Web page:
Indeed, inflation is hitting record levels on every continent:
- In the USA, prices rose 7.9% over the last 12 months.
- Eurozone annual inflation hit 7.5% in March 2022.
- India’s inflation accelerated to 6% in January.
- Latin America’s inflation broke the 10% mark in 2021.
The coronavirus pandemic and the war in Ukraine have unleashed severe monetary and economic instability on the world markets.
Rising prices are one of the most pressing issues facing politicians and central banks in 2022. The question is: will the central banks increase rates given the challenging economic context?
Why are rate increases needed?
Interest rates are arguably the most important monetary tool in policymakers’ arsenal. The rate set by central banks determines the price of short-term lending: the lower rate, the cheaper credit is for individuals and businesses.
The danger of low rates is that it fosters monetary expansion. If too much money is injected into the economy, prices increase to capture excess liquidity. This is the situation we are in today: quantitative easing combined with covid-related supply chain disruptions resulting in record inflation rates.
Thus, it is evident that central banks need to raise rates to contain inflation. Indeed, most central banks’ mandates clearly state that their mission is to keep inflation under 2% - and they are well off the mark. Increasing rates is arguably the only conceivable way to bring inflation under control.
Why interest rates can’t be raised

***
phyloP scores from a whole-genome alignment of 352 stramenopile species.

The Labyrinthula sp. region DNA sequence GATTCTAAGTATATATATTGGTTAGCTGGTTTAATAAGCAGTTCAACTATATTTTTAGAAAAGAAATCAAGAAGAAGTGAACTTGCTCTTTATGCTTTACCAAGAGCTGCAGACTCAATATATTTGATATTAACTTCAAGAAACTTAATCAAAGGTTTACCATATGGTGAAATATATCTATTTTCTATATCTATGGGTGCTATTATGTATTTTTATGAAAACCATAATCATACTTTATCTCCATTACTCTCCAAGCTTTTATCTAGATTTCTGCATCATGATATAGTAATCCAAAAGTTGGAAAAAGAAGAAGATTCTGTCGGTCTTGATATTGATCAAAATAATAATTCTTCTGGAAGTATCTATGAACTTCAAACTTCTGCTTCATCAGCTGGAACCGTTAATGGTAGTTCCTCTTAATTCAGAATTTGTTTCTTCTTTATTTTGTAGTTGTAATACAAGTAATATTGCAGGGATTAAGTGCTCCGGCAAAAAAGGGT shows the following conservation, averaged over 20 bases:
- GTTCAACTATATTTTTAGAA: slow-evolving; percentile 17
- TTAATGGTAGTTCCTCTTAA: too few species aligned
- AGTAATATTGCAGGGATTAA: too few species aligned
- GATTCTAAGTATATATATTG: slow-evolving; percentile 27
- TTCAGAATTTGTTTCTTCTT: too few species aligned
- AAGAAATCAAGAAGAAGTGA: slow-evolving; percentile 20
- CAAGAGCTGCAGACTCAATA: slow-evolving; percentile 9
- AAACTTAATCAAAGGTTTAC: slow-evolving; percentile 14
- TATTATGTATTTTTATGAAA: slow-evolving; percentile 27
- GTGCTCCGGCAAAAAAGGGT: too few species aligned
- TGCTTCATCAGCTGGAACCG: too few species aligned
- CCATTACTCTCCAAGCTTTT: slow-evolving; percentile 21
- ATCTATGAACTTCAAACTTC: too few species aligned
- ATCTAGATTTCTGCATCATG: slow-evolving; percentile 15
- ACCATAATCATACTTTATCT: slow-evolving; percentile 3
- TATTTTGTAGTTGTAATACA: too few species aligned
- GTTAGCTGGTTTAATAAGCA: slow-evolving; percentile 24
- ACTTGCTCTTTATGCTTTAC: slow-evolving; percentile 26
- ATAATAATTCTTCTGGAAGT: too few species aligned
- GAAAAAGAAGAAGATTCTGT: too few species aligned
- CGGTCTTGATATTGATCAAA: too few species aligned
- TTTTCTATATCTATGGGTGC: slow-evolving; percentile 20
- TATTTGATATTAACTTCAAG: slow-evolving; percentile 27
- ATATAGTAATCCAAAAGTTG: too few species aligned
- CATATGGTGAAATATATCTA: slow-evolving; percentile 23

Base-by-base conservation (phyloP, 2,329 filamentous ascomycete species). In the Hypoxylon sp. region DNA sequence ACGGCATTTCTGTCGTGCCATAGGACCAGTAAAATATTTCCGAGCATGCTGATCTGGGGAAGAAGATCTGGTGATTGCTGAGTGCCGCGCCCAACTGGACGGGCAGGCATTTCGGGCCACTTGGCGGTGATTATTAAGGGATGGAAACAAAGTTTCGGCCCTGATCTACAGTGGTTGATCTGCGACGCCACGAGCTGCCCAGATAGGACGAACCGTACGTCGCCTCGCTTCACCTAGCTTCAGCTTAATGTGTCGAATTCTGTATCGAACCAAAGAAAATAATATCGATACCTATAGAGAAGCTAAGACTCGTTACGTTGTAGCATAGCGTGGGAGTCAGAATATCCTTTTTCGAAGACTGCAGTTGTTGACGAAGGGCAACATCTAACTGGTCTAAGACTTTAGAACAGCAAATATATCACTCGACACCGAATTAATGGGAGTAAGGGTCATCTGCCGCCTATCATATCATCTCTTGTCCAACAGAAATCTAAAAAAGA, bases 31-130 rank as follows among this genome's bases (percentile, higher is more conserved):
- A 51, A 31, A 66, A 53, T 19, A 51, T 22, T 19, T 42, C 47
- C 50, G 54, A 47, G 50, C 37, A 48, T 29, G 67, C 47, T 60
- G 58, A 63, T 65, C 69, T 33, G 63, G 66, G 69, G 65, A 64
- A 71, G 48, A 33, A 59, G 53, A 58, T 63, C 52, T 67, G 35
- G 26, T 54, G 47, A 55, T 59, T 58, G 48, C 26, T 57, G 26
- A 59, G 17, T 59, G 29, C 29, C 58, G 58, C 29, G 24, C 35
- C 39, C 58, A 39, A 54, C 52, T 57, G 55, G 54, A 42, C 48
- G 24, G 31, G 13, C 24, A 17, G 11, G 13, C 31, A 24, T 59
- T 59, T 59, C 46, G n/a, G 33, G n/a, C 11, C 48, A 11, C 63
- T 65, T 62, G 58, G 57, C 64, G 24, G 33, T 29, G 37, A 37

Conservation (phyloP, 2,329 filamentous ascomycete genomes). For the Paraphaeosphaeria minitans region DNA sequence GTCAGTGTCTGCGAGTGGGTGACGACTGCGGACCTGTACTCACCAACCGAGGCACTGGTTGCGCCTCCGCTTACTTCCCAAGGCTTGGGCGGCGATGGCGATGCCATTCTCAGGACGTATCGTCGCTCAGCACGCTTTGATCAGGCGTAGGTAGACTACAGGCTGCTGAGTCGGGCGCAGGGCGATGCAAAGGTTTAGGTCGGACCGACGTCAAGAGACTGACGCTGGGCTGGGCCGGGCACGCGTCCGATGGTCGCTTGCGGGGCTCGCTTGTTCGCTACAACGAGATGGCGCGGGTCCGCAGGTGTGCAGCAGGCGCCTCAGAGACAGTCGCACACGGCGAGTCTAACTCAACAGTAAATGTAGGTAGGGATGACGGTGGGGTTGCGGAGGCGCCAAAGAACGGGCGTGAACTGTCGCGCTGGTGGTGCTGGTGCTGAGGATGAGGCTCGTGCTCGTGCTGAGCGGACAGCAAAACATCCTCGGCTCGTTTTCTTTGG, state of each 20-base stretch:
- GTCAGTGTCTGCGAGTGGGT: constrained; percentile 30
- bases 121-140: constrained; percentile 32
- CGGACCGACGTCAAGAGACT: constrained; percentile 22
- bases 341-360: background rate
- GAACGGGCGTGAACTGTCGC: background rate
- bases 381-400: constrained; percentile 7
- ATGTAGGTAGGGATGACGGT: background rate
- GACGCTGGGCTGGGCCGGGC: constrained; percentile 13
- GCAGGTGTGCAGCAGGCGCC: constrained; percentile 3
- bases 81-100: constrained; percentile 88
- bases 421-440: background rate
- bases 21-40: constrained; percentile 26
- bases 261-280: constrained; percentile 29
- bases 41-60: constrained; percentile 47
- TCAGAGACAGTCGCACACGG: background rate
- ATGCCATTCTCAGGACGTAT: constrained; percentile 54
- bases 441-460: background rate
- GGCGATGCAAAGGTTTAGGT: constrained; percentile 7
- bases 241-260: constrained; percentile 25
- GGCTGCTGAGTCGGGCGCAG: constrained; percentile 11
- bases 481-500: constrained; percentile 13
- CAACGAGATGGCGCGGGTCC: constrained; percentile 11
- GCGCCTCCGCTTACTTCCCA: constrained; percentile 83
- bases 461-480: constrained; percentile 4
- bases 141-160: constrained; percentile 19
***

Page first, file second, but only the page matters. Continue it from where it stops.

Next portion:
It is easy to say that rates should be increased quickly to lower inflation.
However, things aren’t so cut and dry.
An increase in interest rates means that credit becomes less affordable. As a result, individuals and businesses must pay higher interest rates to borrow money. This means mortgage rates go up, and families must either delay or cancel home-buying plans. In parallel, businesses must scale back their investments or downsize to fund capital expenditure projects. Often, this results in lower economic growth.
The danger is that if the economy is not ready to absorb a rise in the cost of credit, a rapid increase in interest rates may cause a recession. Thus, central banks must proceed with caution.
Will the central bank increase interest rates?
At the end of 2021, central banks were adopting hawkish tones to prepare the markets for several rate increases over the next two-three years. However, Russia’s invasion of Ukraine has disrupted their plans.
Indeed, the Ukraine crisis has sent energy prices soaring, which means that inflation will rise even more for the foreseeable future. Consequently, individuals have the less purchasing power to allocate discretionary expenses, which will profoundly impact corporate profitability.
For example, BlackRock analysts believe the Eurozone will suffer high inflation and low economic growth over the next few years. Raising interest rates too quickly could create stagflation – a situation where inflation and growth are low. This is bad for all parties.
In any case, while the Federal Reserve and the European Central bank appear committed to raising rates at a slow albeit regular pace, BlackRock concludes that the banks will resist steep increases and blame the rising inflation on Russia.
Will this be enough to contain widespread unrest?
Only time will tell.
The information in this article is well-researched and factual. Still, it contains opinions also, and IT IS NOT FINANCIAL ADVICE and should not be interpreted as such, do not make any financial decisions based on the information in this article; we are not financial advisors. We are journalists. You should always consult with a professional before making any investment decisions.